Intense thunderstorms bringing torrential rains overnight washed out roads and caused power outages across the district.
And work crews are bracing for even more flooding as up to 100 mm more rain is expected by Monday night.
As of press time at noon Monday, motorists hoping to get to Atikokan, Thunder Bay, Dryden, and Kenora were out of luck because of highway closures.
Those closed included Highway 11 east of Highway 502, Highway 502 11 km north of Highway 11, Highway 602 between Highway 611 and Highway 613, Highway 71 some 23 km south of Sioux Narrows, and Highway 594 at Eagle River.
“[On] Highway 11 near Seine River First Nations, there’s a 14-foot hole and the road is going to wash out,” OPP Sgt. Dave Saunders noted.
“We’ve had steady calls of roads washed out all over the region,” he added.
He urged drivers to be very careful and to drive slowly since any part of the highway could have water across it.
“We’re experiencing flooding conditions all over town,” Raymond Roy, superintendent of operations for the Town of Fort Frances, noted Monday morning.
“The subway is flooded and the pumps are working to capacity, but they can’t keep up.”
Motorists were asked to use McIrvine Road until the subway could be cleared.
“All sewer and lift stalls are fully functional and at maximum capacity,” Roy added. “Once the rain subsides, I’m sure the water will recede.
“All we need is the co-operation of the weather.”
Roy asked people to be patient with crews as they worked to combat the flooding.
Meanwhile, students across the district who ride country buses also were sent home early Monday.
“We have a system of early dismissals in place. A lot of the country roads are at risk of being washed out,” Terry Ellwood, superintendent of education for the Rainy River District School Board, said.
“The buses are going to get kids home before it gets any worse.”
The storms also caused power outages throughout the district due to fallen trees and lightning strikes.
“A tree came down on a line and caused an outage to the central part of town,” Mark McCaig, president of the Fort Frances Power Corp., said Monday morning.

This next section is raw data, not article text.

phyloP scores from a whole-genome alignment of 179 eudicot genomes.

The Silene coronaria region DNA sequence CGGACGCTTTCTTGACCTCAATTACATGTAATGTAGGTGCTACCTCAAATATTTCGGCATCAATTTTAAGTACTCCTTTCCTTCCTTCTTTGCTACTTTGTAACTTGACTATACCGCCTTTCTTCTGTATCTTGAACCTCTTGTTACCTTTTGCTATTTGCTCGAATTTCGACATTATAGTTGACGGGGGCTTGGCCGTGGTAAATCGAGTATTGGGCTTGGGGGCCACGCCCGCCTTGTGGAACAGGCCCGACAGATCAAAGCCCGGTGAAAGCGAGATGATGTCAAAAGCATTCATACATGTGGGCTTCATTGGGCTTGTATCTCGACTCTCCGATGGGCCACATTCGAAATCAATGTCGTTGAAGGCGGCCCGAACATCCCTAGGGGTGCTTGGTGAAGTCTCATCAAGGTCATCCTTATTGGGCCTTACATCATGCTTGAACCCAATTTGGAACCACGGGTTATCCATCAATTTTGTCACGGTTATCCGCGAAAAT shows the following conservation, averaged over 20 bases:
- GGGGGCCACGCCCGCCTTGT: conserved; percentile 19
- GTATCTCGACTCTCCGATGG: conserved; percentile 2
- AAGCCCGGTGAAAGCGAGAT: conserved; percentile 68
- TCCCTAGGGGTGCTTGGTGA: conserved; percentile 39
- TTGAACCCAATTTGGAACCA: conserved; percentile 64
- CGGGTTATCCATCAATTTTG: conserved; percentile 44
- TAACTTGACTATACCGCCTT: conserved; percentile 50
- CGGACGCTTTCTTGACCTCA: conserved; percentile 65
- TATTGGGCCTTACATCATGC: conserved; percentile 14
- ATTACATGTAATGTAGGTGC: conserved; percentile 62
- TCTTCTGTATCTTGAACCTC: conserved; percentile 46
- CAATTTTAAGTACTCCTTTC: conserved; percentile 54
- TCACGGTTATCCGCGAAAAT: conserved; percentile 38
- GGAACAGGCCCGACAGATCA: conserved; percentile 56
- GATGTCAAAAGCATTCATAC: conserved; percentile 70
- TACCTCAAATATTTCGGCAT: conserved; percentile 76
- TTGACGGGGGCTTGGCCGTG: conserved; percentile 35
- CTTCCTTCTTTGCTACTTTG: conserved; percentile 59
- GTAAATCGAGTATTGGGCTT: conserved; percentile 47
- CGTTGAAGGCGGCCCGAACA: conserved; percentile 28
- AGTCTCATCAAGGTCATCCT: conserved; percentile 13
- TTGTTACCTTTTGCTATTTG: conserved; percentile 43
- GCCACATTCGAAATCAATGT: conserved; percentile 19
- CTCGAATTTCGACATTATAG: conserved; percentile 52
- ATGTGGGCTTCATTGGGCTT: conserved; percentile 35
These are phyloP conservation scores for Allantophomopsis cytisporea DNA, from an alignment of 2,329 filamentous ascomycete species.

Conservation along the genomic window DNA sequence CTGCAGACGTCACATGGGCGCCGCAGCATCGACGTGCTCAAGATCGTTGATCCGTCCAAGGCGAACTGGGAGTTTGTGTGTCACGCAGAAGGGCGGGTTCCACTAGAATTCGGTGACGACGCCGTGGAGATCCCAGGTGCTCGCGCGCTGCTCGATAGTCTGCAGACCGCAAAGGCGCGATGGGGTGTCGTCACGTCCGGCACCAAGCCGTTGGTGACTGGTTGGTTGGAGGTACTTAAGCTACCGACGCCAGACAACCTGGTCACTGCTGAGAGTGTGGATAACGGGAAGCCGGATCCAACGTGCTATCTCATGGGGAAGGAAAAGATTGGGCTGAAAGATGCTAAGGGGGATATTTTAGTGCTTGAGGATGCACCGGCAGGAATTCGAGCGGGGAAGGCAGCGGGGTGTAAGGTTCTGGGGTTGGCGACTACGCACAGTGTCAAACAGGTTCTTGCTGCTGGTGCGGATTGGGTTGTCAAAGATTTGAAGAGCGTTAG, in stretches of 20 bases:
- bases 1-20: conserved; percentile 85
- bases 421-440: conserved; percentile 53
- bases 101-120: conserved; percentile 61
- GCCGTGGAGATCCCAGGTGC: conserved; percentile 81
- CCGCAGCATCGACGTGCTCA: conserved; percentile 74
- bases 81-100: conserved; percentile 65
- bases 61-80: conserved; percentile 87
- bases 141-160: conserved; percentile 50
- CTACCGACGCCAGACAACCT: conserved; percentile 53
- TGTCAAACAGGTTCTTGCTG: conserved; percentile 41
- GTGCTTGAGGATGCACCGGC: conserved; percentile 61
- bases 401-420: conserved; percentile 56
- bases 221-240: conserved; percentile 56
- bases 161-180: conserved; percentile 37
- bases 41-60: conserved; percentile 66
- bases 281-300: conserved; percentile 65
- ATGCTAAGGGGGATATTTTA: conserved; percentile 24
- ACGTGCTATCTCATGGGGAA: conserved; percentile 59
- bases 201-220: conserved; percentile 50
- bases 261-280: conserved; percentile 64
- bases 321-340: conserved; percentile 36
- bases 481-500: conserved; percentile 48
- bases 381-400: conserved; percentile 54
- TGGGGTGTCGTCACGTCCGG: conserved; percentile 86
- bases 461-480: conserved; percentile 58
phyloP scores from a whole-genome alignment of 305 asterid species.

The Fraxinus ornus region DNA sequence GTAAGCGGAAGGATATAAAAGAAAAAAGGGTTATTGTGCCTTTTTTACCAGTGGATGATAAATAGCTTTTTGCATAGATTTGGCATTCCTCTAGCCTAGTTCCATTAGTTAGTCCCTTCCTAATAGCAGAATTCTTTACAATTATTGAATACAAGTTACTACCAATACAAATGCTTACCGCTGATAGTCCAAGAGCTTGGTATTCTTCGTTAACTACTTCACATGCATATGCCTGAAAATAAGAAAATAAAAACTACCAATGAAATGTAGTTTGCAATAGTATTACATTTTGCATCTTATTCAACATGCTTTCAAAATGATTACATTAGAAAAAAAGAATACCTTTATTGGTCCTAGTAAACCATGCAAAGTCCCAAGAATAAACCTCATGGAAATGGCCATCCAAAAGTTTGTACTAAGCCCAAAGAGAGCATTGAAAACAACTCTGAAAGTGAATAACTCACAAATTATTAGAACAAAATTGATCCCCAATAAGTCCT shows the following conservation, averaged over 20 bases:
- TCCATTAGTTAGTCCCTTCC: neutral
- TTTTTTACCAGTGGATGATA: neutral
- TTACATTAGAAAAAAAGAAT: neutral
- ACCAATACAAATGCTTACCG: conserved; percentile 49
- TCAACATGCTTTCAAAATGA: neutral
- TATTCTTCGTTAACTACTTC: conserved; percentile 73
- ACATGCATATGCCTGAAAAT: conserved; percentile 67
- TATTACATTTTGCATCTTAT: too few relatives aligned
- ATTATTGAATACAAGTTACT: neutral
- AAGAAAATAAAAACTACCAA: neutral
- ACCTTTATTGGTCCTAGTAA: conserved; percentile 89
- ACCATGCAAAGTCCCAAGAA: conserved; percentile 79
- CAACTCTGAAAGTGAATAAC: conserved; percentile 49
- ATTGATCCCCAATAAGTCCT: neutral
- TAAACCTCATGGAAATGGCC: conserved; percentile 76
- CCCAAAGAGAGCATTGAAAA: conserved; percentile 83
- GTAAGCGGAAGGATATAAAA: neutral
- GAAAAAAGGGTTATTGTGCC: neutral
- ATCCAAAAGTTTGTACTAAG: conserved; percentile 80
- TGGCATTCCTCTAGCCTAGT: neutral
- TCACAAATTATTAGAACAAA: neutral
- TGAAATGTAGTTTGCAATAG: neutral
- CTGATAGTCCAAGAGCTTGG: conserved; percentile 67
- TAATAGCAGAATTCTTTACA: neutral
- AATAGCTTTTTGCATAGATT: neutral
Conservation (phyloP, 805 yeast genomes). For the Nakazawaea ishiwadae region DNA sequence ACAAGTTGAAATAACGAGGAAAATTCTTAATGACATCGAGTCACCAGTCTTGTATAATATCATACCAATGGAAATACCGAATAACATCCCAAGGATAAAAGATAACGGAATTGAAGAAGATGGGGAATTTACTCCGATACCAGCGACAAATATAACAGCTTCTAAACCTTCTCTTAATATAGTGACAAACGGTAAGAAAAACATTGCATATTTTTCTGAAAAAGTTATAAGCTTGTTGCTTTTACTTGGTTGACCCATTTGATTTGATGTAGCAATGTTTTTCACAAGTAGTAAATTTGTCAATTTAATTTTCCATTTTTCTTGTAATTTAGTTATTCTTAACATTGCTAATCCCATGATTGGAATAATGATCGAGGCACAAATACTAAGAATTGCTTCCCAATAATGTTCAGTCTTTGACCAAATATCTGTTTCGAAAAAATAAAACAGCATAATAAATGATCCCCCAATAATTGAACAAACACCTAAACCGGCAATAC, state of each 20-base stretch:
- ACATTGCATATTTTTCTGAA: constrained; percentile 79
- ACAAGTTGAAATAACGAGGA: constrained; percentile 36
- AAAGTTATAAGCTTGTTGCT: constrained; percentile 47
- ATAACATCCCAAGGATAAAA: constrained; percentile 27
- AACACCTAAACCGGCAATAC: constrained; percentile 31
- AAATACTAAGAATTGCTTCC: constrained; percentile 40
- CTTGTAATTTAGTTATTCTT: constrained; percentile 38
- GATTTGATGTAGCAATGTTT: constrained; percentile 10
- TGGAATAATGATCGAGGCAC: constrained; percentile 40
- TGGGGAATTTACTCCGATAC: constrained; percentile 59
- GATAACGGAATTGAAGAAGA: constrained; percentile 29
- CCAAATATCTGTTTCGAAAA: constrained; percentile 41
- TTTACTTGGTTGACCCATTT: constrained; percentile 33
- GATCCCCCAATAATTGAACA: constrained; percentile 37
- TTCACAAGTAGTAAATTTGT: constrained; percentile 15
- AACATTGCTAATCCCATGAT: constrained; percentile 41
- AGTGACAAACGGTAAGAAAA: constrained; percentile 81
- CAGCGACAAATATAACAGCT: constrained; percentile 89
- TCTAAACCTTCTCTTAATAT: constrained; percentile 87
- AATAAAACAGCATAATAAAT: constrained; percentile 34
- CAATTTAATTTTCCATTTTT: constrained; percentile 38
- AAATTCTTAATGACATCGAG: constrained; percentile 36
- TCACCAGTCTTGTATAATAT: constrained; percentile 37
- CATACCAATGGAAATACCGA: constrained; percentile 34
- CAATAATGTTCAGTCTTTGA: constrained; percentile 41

The outage occurred Sunday morning, leaving about 300 customers were without power for 90 minutes as crews removed the trees.
Work crews also dealt with a broken pole in the storm, but little else here in town.
“We’ve had very little problems,” McCaig noted. “Our system is not prone to a lot of outages in storms like out in the country.”
Hydro One reported about 4,000 customers from Rainy Lake to Morson lost power at 11:53 p.m. last night due to the storm. Power was restored by 4:30 a.m.
The Kitchen Creek Golf and Country Club also was closed Monday due to the storm but assistant club pro Brian Johnstone said it was too soon to assess any damage caused by flooding.
The cause of Sunday night’s spectacular pyrotechnic display was an intense system from the Dakotas that extended over Northwestern Ontario, Environment Canada forecaster Peter Staples said Monday morning.
“The thunderstorm cells were slow-moving and a releasing a large amount of rain over the area, probably causing flooding,” Staples noted.
He said that between 50 and 60 mm of rain was dumped in most of the region, but that Mine Centre reported receiving 144.6 mm of rainfall.
“Locally, between 50 and 100 mm is still to come by tonight,” Staples warned.
He said thunderstorms are slated to end by tonight, but that another weaker weather system is set to dump even more rain here Wednesday.
“The ground is soaked now and any additional rainfall on top of that will cause flooding,” Staples said.